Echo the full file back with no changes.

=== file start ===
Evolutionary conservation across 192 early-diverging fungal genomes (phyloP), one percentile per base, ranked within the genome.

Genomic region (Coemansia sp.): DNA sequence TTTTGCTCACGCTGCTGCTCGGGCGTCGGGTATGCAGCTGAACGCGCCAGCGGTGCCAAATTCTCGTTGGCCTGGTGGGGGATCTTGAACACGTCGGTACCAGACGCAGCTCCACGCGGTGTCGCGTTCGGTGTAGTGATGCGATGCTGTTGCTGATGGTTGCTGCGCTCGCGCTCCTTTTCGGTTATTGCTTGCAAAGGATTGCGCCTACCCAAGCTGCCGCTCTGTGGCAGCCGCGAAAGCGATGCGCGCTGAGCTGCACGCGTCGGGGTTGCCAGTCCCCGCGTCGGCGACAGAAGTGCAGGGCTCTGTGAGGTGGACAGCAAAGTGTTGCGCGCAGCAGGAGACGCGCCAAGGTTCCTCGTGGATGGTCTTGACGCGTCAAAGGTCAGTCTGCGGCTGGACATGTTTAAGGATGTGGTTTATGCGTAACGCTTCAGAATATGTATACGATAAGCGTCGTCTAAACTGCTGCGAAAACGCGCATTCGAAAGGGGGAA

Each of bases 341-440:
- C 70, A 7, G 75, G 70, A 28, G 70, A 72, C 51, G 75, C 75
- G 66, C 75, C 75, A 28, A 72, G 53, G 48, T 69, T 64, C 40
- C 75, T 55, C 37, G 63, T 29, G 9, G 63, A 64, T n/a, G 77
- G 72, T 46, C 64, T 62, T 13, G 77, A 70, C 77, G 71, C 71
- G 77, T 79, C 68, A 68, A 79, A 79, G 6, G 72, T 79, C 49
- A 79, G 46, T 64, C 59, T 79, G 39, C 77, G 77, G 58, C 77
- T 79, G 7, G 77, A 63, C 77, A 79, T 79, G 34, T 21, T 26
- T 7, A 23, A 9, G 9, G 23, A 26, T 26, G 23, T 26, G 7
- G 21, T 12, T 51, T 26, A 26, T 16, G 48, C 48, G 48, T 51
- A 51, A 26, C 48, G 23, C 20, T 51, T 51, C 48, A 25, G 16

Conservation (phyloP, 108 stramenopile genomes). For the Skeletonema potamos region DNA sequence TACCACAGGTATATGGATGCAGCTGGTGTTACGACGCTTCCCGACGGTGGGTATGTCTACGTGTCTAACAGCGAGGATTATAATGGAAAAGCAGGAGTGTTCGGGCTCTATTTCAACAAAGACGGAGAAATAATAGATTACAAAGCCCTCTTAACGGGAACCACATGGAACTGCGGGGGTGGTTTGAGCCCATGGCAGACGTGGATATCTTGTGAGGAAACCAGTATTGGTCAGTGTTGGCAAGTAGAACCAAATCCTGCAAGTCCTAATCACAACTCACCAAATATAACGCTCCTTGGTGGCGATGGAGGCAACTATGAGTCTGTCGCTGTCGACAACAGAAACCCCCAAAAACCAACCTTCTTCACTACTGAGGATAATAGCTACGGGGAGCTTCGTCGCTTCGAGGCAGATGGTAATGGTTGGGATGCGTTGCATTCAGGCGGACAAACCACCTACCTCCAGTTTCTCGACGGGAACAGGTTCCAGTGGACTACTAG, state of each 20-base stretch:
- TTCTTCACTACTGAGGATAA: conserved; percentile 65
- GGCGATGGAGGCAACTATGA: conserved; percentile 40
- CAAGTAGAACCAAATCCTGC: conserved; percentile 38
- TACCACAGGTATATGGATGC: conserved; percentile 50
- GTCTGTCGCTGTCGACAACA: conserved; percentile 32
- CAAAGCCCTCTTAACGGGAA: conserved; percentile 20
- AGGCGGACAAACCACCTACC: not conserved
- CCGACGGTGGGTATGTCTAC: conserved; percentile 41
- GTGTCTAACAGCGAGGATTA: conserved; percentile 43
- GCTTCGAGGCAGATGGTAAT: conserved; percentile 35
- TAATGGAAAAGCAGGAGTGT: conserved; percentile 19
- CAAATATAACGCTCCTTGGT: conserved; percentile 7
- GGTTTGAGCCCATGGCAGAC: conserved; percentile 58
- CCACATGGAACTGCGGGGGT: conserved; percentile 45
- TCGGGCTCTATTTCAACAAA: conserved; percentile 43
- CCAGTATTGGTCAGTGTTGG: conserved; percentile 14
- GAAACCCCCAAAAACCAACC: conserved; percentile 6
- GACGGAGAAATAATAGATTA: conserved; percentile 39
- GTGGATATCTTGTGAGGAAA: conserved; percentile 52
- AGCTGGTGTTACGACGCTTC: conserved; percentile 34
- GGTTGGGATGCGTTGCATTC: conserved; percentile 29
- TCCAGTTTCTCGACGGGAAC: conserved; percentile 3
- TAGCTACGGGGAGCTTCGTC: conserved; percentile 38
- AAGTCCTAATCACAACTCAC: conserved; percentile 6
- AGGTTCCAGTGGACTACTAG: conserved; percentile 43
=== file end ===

Evolutionary conservation across 192 early-diverging fungal genomes (phyloP), one percentile per base, ranked within the genome.

Genomic region (Coemansia sp.): DNA sequence TTTTGCTCACGCTGCTGCTCGGGCGTCGGGTATGCAGCTGAACGCGCCAGCGGTGCCAAATTCTCGTTGGCCTGGTGGGGGATCTTGAACACGTCGGTACCAGACGCAGCTCCACGCGGTGTCGCGTTCGGTGTAGTGATGCGATGCTGTTGCTGATGGTTGCTGCGCTCGCGCTCCTTTTCGGTTATTGCTTGCAAAGGATTGCGCCTACCCAAGCTGCCGCTCTGTGGCAGCCGCGAAAGCGATGCGCGCTGAGCTGCACGCGTCGGGGTTGCCAGTCCCCGCGTCGGCGACAGAAGTGCAGGGCTCTGTGAGGTGGACAGCAAAGTGTTGCGCGCAGCAGGAGACGCGCCAAGGTTCCTCGTGGATGGTCTTGACGCGTCAAAGGTCAGTCTGCGGCTGGACATGTTTAAGGATGTGGTTTATGCGTAACGCTTCAGAATATGTATACGATAAGCGTCGTCTAAACTGCTGCGAAAACGCGCATTCGAAAGGGGGAA

Each of bases 341-440:
- C 70, A 7, G 75, G 70, A 28, G 70, A 72, C 51, G 75, C 75
- G 66, C 75, C 75, A 28, A 72, G 53, G 48, T 69, T 64, C 40
- C 75, T 55, C 37, G 63, T 29, G 9, G 63, A 64, T n/a, G 77
- G 72, T 46, C 64, T 62, T 13, G 77, A 70, C 77, G 71, C 71
- G 77, T 79, C 68, A 68, A 79, A 79, G 6, G 72, T 79, C 49
- A 79, G 46, T 64, C 59, T 79, G 39, C 77, G 77, G 58, C 77
- T 79, G 7, G 77, A 63, C 77, A 79, T 79, G 34, T 21, T 26
- T 7, A 23, A 9, G 9, G 23, A 26, T 26, G 23, T 26, G 7
- G 21, T 12, T 51, T 26, A 26, T 16, G 48, C 48, G 48, T 51
- A 51, A 26, C 48, G 23, C 20, T 51, T 51, C 48, A 25, G 16

Conservation (phyloP, 108 stramenopile genomes). For the Skeletonema potamos region DNA sequence TACCACAGGTATATGGATGCAGCTGGTGTTACGACGCTTCCCGACGGTGGGTATGTCTACGTGTCTAACAGCGAGGATTATAATGGAAAAGCAGGAGTGTTCGGGCTCTATTTCAACAAAGACGGAGAAATAATAGATTACAAAGCCCTCTTAACGGGAACCACATGGAACTGCGGGGGTGGTTTGAGCCCATGGCAGACGTGGATATCTTGTGAGGAAACCAGTATTGGTCAGTGTTGGCAAGTAGAACCAAATCCTGCAAGTCCTAATCACAACTCACCAAATATAACGCTCCTTGGTGGCGATGGAGGCAACTATGAGTCTGTCGCTGTCGACAACAGAAACCCCCAAAAACCAACCTTCTTCACTACTGAGGATAATAGCTACGGGGAGCTTCGTCGCTTCGAGGCAGATGGTAATGGTTGGGATGCGTTGCATTCAGGCGGACAAACCACCTACCTCCAGTTTCTCGACGGGAACAGGTTCCAGTGGACTACTAG, state of each 20-base stretch:
- TTCTTCACTACTGAGGATAA: conserved; percentile 65
- GGCGATGGAGGCAACTATGA: conserved; percentile 40
- CAAGTAGAACCAAATCCTGC: conserved; percentile 38
- TACCACAGGTATATGGATGC: conserved; percentile 50
- GTCTGTCGCTGTCGACAACA: conserved; percentile 32
- CAAAGCCCTCTTAACGGGAA: conserved; percentile 20
- AGGCGGACAAACCACCTACC: not conserved
- CCGACGGTGGGTATGTCTAC: conserved; percentile 41
- GTGTCTAACAGCGAGGATTA: conserved; percentile 43
- GCTTCGAGGCAGATGGTAAT: conserved; percentile 35
- TAATGGAAAAGCAGGAGTGT: conserved; percentile 19
- CAAATATAACGCTCCTTGGT: conserved; percentile 7
- GGTTTGAGCCCATGGCAGAC: conserved; percentile 58
- CCACATGGAACTGCGGGGGT: conserved; percentile 45
- TCGGGCTCTATTTCAACAAA: conserved; percentile 43
- CCAGTATTGGTCAGTGTTGG: conserved; percentile 14
- GAAACCCCCAAAAACCAACC: conserved; percentile 6
- GACGGAGAAATAATAGATTA: conserved; percentile 39
- GTGGATATCTTGTGAGGAAA: conserved; percentile 52
- AGCTGGTGTTACGACGCTTC: conserved; percentile 34
- GGTTGGGATGCGTTGCATTC: conserved; percentile 29
- TCCAGTTTCTCGACGGGAAC: conserved; percentile 3
- TAGCTACGGGGAGCTTCGTC: conserved; percentile 38
- AAGTCCTAATCACAACTCAC: conserved; percentile 6
- AGGTTCCAGTGGACTACTAG: conserved; percentile 43